Project Leader: Elysia Davis, PhD
Early adversity is one of the strongest and best-established determinants of subsequent mental illness. Findings from our Center identify fragmented and unpredictable early life experiences (FRAG), especially unpredictable signals from the mother or caretaker, as altering trajectories of brain circuit maturation and influencing subsequent mental health. Project 3 assesses a carefully characterized cohort of mothers and children longitudinally followed from early pregnancy through adolescence to uncover the mechanisms by which unpredictable prenatal and postnatal maternal and environmental signals influence neurodevelopmental trajectories that contribute to mental health and circuit development through young adulthood.
Unpredictable maternal sensory signals (Sensory FRAG)
A key contribution of Project 3 is the identification of unpredictable and fragmented sensory signals (sensory FRAG) as a potent influence that shapes the development of brain circuits in humans. Sensory signals (e.g., auditory, tactile) shape the development of brain synapses and circuits. We have shown that patterns of sensory signals from the mother influence emotional and cognitive function from infancy through early adolescence.
Measuring maternal sensory signals: Maternal sensory signals (auditory, tactile and visual) are assessed through real time continuous observation and coding of behaviors during a 10-minute semi-structured play episode. We quantify the predictability of these signal sequences by the use of entropy rate. This is calculated as a quantitative measure of the degree to which a future behavior can be predicted from the most current behavior. See Resources for details on coding and calculation of entropy rate.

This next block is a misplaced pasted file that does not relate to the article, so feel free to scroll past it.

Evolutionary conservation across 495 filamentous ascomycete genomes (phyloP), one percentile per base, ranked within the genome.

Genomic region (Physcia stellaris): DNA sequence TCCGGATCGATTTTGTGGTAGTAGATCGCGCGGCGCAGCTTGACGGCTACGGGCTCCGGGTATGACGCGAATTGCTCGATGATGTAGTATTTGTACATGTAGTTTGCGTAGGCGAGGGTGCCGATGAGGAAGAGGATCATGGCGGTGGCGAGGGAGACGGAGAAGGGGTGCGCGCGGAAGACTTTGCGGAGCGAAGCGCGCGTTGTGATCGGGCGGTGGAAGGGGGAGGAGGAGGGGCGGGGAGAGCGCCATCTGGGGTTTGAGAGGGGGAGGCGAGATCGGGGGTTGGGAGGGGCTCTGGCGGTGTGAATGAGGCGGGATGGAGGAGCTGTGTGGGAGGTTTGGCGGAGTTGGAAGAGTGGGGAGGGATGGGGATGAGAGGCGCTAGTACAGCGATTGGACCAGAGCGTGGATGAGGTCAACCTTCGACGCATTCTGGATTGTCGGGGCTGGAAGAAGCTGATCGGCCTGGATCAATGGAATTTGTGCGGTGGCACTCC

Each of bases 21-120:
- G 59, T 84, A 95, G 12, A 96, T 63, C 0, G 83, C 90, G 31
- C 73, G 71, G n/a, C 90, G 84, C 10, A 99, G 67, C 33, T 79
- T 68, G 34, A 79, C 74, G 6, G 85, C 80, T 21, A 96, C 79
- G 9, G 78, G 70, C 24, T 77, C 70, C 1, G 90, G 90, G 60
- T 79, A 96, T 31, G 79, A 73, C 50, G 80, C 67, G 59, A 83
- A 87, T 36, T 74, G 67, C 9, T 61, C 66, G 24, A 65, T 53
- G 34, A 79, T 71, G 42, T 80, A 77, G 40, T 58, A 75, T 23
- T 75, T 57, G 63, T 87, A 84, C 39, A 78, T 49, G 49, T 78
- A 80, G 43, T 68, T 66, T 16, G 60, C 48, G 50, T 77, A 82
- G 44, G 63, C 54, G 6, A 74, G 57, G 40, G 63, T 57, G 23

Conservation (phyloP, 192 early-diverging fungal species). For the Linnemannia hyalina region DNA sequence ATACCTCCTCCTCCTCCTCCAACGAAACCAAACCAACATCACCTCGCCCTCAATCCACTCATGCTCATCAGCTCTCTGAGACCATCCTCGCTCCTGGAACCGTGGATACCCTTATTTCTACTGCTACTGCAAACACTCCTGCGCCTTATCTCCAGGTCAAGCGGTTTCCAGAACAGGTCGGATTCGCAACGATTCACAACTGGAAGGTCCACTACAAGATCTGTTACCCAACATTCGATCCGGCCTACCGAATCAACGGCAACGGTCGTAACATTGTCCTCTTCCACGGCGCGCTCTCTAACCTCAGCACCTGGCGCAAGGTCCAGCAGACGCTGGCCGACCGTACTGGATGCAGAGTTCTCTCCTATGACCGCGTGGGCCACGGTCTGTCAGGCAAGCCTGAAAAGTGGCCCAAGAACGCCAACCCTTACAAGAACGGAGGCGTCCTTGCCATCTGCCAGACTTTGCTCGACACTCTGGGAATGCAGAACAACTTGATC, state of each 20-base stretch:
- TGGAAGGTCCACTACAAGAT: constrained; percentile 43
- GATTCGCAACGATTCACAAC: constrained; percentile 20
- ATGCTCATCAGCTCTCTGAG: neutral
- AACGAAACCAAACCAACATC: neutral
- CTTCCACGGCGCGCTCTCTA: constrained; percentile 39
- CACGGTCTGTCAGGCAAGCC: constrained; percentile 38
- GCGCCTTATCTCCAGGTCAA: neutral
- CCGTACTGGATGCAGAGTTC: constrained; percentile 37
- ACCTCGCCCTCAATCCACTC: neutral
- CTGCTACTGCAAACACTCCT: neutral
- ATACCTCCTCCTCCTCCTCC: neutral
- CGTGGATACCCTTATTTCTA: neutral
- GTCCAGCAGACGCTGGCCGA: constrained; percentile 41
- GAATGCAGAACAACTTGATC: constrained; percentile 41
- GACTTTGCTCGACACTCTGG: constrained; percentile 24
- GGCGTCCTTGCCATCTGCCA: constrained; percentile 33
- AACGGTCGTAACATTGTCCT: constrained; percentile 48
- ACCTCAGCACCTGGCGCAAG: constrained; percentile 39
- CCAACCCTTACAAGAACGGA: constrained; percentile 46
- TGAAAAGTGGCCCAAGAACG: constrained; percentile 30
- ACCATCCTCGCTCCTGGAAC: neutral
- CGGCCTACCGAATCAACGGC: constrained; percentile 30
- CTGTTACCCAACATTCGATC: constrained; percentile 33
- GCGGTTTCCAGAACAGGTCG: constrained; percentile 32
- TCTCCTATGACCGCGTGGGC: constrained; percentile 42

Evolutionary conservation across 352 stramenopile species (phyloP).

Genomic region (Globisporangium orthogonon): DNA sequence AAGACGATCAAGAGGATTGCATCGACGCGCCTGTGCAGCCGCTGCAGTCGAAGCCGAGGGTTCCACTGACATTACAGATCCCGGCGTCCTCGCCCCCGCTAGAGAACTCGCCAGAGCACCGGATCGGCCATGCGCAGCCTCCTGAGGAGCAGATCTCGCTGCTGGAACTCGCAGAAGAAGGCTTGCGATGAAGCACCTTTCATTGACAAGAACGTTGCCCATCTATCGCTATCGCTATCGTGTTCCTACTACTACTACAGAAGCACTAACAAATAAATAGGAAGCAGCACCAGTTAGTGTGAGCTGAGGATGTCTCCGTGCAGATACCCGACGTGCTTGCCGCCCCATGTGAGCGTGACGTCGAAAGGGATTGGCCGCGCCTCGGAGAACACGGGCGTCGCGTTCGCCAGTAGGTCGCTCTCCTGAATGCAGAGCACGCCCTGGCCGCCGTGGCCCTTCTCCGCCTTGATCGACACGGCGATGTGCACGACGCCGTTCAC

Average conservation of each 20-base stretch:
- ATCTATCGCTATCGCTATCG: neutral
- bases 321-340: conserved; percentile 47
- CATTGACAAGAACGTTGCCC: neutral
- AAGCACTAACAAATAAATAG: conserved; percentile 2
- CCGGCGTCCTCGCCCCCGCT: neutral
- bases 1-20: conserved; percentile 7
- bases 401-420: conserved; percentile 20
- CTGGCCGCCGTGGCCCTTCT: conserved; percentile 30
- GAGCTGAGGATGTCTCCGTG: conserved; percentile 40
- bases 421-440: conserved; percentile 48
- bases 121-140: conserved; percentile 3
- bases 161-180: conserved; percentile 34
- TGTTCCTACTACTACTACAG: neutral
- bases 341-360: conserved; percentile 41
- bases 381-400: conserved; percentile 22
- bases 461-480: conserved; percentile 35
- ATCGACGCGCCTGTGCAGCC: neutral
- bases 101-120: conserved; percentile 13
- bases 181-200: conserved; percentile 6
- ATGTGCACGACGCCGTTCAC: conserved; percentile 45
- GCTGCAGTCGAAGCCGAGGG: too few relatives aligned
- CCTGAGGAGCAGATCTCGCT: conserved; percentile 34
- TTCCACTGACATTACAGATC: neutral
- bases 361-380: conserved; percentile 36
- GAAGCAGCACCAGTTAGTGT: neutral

Sensory FRAG predicts cognitive and emotional development across-species
We recently examined the relation of infant exposure to maternal sensory FRAG and subsequent memory development in both humans and rats (See Figure; Davis et al., 2017). In the experimental model, fragmented unpredictable maternal sensory signals causally impacted the pups’ cognitive development. In the infants, strong observational links were found between these signals and memory function. These parallel findings strongly support the argument that predictability of maternal sensory signals influences cognitive development in both species. Additionally, increased maternal sensory FRAG predicts lower self-regulation (Davis et al., under review) and negative emotionality from infancy through childhood.
We will determine the consequences of early-life FRAG on neural circuits and behavioral trajectories that predict psychopathology with an emphasis on anhedonia during adolescence and young adulthood. Sex-specific susceptibilities to the effects of early-life FRAG on trajectories of neural circuit maturation and emotional and cognitive functions will be addressed. Project 3 will leverage our continued assessments of a cohort of mothers and children followed from the prenatal period to investigate FRAG as a novel risk factor that advances our understanding of the processes by which early experiences shape trajectories of neural circuits and behaviors contributing to psychopathology.